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‘My Name Is Andrea’ Review: Revisionist Dworkin Doc Is All Praise and No Context

Tribeca: Pratibha Parmar's sugarcoated documentary seeks to rehab the radical feminist writer without grappling with her polarizing legacy.

My Name Is Andrea

“My Name Is Andrea”

Photo credit: Bettina Flitner. Courtesy of Kali Films.

There aren’t too many figures in feminist history more controversial than Andrea Dworkin. The radical feminist writer and activist, whose work spanned the 1970s, ’80s, and ’90s, has become synonymous with a stringent sect of anti-pornography, sex-negative conservative feminism that seeks to limit sexual freedoms, including LGBTQ and sex worker rights. But you wouldn’t know any of that from “My Name Is Andrea,” a hagiographic documentary shaped only by Dworkin’s writing and words from British filmmaker Pratibha Parmar.

Using a series of dramatic recreations with various actresses playing Dworkin at different ages, “My Name Is Andrea” seeks to recast the author as some misunderstood literary prophet — devoid of any of the historical context that might have persuaded her many detractors. Her writing is powerful, even beautiful at times, and the likes of Ashley Judd, Amandla Stenberg, Christine Lahti, Soko, and Andrea Riseborough do it justice in lyrical monologues. But the film’s dogged insistence on sugarcoating Dworkin’s legacy does it no favors. By refusing to address her critics on the left (she had plenty on the right as well), “My Name Is Andrea” ensures not a single one might be swayed to reevaluate Dworkin’s contributions.

That said, Dworkin was a force in American feminism for decades, and her life and career are certainly worthy of closer analysis. By relying solely on Dworkin’s writing and words, seen in recreations and archival footage of Dworkin herself, the film makes a strong case for Dworkin as a powerful orator and writer. In her fiery missives and often frightening speeches, it’s clear that she was motivated by a guiding belief in women’s liberation from what she saw as man’s inherent violence. This unrelenting passion stayed with her until the end of her life, even if that meant alienation from most of her contemporaries.

The film’s most moving chapters are Dworkin’s early life, when her worldview was still being shaped as a young writer. She loved poetry, especially Allen Ginsberg, who would become a mentor (they later clashed over his views on age of consent laws). It’s refreshing to hear her youthful exuberance as she writes of finally introducing herself to the beat poet after seeing him read nearly a dozen times. “I counted. He told me 11 times that he loved me,” she writes, as a male voice echoes these sentiments repeatedly. While living abroad, she writes excited letters to her parents, urging her father to read Franz Fannon. These glimpses of the young and carefree Dworkin serve to humanize the larger than life figure, revealing a facile and hungry mind before tragedy took its toll.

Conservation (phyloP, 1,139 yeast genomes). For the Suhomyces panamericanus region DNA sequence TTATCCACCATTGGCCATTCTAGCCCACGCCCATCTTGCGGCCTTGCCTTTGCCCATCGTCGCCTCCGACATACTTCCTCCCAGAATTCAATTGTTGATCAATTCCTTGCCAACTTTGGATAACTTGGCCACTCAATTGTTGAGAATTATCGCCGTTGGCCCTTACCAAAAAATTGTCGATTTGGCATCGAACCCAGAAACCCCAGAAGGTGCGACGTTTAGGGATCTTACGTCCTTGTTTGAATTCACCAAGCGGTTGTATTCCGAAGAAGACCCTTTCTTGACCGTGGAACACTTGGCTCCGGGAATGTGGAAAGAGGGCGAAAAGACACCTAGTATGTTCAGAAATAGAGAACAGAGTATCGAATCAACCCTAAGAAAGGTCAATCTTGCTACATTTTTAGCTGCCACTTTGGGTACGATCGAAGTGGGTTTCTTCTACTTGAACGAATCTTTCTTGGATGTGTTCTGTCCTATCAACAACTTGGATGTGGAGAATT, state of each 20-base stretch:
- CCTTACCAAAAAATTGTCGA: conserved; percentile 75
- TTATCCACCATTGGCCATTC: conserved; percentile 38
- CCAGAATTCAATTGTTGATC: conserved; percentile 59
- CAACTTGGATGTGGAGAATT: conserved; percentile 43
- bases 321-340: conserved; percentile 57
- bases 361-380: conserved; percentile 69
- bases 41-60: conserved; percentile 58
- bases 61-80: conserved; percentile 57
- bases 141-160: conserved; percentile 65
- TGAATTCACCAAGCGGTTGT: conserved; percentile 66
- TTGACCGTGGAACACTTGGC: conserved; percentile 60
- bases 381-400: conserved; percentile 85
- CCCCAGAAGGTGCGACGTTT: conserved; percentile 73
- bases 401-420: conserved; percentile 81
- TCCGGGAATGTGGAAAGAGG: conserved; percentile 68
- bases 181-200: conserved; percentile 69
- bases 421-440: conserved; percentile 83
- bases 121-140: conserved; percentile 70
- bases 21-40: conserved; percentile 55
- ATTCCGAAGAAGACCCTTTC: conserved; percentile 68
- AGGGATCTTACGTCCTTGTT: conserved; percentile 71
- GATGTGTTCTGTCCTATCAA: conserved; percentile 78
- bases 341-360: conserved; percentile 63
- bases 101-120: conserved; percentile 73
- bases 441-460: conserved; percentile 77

A large part of Dworkin’s work dealt with sexual violence against women, and she wrote extensively about her multiple rapes from childhood to adulthood. The film recreates these as well, in heavy-handed scenes in a movie theater, a prison medical facility, and an Amsterdam apartment. While these assaults were undoubtedly integral to shaping Dworkin’s perspective, visually recreating them in such detail seems at odds with the world she dreamed of — one free from sexual violence. Though she never wrote about rape scenes in movies, it’s hard to imagine the woman who argued that all pornography was violence against women would advocate for cinematic depictions of rape.

A prolific filmmaker specializing in documentaries about women’s rights, Parmar’s artistic hand is evident in her bold and unusual choices. Having multiple actresses play Dworkin, though none of them look much like her, adds a kind of dreamlike pastiche quality to the storytelling. As Dworkin loved to remind us, she seems to be saying these things could have happened to anyone, and they have. Using only Dworkin’s words is another pointed choice that serves to highlight her literary prowess, but the lack of any talking heads to place her in history leaves the viewer feeling a bit unmoored.

It’s also unusual that all of the actresses are thin, something Dworkin was not for much of her life. This glaring contrast is made all the more obvious because of the many archival scenes of Dworkin, in all of her abrasive, unabashed glory. One would think a film about Dworkin might have some interest in pushing back against Hollywood’s unrealistic body standards, but it seems they had to pick their battles. Unlike Dworkin, who picked them all.

Grade: C

“My Name Is Andrea” premiered at the 2022 Tribeca Film Festival. It is currently seeking U.S. distribution. 

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